In determining the feasibility and practicality of solutions, the Terrascope Class of 2024 has developed an overarching budget and timeline to accompany the proposal. The team’s proposed solution to the urban biodiversity crisis has three parts: (1) development of green spaces and wildlife corridors to combat habitat fragmentation and urban sprawl, (2) adaptive landscaping to transform devalued or abandoned spaces, and (3) the shift from conventional farming to forms of alternative agriculture.
The most immediate project is the construction of an MIT Aquaponics Exhibition, which is both a smaller-scale project and one which is most accessible for the Terrascope Class. This project will begin in 2021, along with the Mattapan Neighborhood park expansions in Boston. The reason for prioritization of the Mattapan park expansions is that they are included in the Boston Parks and Recreation Department’s Open Space and Recreation Plan for 2015-2021, as well as in the Boston Capital Budget for 2021-2025. Beginning planning of those parks in 2021 and concluding construction by 2025 would be the most effective way to ensure that necessary development occurs.
Beginning in 2022, one year after the Mattapan park expansions start, restoration efforts in Sprague Pond should commence. The implementation of a water quality monitoring effort and outreach regarding stormwater management practices are both relatively short-term projects. As no construction is required for these efforts to commence, the Terrascope Group strongly encourages that this project begin soon, in order to prevent further degradation of the Sprague Pond ecosystem.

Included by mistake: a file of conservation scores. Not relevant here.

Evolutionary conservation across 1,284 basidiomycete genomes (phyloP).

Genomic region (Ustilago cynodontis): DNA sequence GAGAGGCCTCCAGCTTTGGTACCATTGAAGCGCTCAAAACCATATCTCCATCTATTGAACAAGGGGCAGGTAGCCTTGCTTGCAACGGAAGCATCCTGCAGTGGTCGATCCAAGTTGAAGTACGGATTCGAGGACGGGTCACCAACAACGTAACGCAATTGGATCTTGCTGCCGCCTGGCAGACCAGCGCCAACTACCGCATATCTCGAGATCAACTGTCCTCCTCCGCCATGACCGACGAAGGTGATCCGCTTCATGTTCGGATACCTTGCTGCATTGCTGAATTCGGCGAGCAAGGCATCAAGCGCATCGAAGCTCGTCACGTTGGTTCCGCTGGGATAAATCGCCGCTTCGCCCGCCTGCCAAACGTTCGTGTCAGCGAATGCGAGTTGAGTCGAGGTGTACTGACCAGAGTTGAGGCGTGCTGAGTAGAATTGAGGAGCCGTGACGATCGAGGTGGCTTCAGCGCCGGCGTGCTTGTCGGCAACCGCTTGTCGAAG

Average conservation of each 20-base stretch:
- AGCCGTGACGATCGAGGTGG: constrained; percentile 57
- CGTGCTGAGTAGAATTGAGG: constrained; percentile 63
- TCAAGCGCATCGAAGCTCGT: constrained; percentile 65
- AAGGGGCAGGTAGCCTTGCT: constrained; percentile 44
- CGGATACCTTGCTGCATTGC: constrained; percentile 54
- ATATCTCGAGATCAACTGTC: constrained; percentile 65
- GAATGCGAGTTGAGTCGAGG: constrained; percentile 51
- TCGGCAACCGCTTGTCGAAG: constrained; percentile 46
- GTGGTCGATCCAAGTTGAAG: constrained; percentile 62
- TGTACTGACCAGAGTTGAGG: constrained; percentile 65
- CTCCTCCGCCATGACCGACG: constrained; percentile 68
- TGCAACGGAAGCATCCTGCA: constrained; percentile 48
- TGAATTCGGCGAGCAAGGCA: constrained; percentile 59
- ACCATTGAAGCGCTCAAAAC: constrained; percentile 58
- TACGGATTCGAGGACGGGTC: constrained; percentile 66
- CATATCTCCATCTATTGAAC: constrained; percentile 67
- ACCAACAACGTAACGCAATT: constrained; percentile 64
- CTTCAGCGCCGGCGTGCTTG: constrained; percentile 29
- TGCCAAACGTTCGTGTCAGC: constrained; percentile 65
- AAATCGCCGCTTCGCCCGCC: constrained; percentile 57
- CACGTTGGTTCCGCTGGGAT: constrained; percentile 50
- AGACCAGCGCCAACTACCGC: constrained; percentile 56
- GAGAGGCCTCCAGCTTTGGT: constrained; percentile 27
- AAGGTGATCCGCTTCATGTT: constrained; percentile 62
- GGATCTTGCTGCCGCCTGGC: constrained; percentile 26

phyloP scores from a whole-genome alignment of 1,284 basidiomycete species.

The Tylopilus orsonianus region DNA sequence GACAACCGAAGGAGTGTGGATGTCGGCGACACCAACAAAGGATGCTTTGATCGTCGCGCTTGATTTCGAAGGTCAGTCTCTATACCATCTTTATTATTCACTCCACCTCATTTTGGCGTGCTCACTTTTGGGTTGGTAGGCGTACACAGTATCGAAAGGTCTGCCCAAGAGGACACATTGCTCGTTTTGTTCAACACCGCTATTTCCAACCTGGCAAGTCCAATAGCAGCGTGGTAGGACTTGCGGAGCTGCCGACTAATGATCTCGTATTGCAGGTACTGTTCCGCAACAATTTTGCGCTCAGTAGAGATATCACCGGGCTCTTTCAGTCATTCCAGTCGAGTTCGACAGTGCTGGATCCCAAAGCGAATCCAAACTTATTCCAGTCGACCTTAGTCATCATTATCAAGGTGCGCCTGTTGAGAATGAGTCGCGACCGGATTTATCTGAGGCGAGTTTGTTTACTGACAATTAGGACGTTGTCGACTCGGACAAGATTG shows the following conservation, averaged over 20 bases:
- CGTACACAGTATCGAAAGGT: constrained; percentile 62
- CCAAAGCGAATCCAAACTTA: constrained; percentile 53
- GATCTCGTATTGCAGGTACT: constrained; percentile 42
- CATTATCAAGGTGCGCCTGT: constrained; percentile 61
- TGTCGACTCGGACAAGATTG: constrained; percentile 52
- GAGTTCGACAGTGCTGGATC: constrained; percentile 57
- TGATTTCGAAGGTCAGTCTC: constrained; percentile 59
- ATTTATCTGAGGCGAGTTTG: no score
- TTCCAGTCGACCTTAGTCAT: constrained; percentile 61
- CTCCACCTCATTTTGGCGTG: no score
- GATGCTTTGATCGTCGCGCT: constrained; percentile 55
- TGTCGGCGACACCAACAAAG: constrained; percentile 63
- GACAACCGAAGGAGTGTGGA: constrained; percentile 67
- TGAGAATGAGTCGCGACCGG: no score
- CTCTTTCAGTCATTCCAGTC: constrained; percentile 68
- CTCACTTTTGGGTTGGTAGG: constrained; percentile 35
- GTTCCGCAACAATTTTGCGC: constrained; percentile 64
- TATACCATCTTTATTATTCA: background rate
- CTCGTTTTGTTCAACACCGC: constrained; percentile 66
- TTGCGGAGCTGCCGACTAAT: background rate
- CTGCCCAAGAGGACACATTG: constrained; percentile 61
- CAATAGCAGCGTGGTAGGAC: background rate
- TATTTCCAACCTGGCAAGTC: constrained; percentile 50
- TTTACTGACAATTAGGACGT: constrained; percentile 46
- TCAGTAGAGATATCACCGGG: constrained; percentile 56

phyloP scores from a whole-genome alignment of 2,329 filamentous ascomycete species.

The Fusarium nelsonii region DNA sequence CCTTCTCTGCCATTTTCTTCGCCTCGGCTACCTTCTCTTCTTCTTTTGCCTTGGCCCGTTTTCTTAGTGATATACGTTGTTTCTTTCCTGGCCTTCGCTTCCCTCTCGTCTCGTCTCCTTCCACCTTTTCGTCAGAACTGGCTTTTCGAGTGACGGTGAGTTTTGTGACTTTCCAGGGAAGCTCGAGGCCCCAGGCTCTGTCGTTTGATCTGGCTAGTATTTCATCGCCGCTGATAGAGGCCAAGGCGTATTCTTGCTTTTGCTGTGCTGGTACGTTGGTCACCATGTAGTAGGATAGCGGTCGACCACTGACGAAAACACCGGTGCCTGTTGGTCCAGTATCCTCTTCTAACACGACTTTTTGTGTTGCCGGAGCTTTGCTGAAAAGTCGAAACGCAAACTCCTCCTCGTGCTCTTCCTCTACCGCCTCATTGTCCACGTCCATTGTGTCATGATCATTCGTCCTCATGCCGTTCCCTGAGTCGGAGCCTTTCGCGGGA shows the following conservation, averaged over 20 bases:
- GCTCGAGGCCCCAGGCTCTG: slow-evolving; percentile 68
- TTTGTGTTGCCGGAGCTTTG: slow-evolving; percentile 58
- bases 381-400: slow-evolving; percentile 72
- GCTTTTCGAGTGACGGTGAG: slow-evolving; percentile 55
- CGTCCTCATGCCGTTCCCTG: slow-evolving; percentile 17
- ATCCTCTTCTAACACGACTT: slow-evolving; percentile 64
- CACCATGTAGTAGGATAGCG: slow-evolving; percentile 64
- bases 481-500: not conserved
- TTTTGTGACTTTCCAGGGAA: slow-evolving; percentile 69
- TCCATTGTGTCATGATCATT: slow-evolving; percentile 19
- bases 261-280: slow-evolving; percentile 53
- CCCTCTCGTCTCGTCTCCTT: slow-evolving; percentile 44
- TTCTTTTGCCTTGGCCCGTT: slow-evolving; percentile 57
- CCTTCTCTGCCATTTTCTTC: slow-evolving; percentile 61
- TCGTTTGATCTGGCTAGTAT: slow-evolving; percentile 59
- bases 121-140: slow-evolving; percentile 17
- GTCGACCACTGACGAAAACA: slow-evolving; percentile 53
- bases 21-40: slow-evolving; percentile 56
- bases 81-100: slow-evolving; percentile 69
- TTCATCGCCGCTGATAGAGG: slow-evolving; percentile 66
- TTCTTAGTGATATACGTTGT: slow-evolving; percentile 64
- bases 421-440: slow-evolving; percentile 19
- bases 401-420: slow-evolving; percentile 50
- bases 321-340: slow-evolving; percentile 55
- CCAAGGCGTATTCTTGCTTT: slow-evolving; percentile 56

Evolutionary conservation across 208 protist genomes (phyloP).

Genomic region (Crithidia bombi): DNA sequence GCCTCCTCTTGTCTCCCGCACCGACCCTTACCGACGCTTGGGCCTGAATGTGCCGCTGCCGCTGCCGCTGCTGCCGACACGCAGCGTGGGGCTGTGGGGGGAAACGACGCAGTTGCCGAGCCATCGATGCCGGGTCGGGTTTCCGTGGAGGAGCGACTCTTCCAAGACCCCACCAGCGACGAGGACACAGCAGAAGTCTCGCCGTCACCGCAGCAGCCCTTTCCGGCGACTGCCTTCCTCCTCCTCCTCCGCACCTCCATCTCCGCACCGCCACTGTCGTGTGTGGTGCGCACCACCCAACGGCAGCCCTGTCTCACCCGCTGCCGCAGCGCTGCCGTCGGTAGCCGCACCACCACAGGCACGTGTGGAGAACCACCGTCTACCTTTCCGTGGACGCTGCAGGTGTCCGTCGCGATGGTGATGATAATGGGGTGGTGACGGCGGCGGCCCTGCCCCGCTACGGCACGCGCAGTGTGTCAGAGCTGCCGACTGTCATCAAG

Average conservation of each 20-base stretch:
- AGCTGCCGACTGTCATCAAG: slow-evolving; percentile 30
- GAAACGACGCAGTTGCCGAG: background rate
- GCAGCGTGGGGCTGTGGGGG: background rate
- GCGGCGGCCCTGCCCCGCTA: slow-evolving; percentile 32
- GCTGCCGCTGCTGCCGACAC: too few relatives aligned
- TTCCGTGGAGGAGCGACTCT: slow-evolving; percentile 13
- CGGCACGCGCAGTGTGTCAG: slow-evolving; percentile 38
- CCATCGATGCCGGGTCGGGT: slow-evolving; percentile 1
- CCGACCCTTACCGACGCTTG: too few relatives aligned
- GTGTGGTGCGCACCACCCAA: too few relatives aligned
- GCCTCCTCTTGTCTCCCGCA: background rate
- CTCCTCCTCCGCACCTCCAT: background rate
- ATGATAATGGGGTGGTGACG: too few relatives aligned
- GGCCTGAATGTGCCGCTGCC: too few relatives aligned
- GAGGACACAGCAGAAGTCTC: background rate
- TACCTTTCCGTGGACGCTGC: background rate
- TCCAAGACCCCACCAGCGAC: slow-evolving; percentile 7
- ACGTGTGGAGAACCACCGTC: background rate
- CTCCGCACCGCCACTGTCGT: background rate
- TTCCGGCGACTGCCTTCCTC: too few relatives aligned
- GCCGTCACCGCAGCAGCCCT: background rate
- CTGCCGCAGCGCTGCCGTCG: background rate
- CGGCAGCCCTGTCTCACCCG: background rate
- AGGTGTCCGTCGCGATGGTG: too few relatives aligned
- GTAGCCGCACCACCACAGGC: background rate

As both the Mattapan park expansions and Sprague Pond restoration draw to a close in 2025, the Terrascope Class intends to then begin phase one of two demolition efforts associated with adaptive landscaping. This first phase involves demolition and conversion of land into a community garden, while the second phase involves the demolition and renovation of five abandoned buildings into green spaces. The demolition projects occur later on in the timeline, due to the extensive planning and collaboration required to successfully turn abandoned spaces into functional areas.
Finally, after the demolition projects are complete in 2028, the project will move into two major wildlife corridor and green space development efforts. The extension of the South Bay Harbor Trail along Massachusetts Avenue is projected to take at least seven years, particularly due to the widespread and frequent use of Mass. Ave. Two years after this wildlife corridor extension effort begins, reclamation of the West Roxbury Quarry and development of an adjacent wildlife corridor will start. These two projects require high levels of community engagement and feedback, which is likely to be a longer-term commitment. Specifically, the West Roxbury Quarry reclamation is likely to take an estimated fifteen years, both based on estimations by quarry representatives, and based on the need for long-term filling, revegetation, and monitoring of wildlife activity.
Budget information for each of the three solution groups was calculated based upon past case studies, projects, and reports. The methodology for calculation of projected cost is summarized below, and can also be found explained in more detail in the Economic Feasibility articles within each solution group. In summary, the Terrascope Class of 2024 projects that the total cost for the solution proposed will be $23.1 million.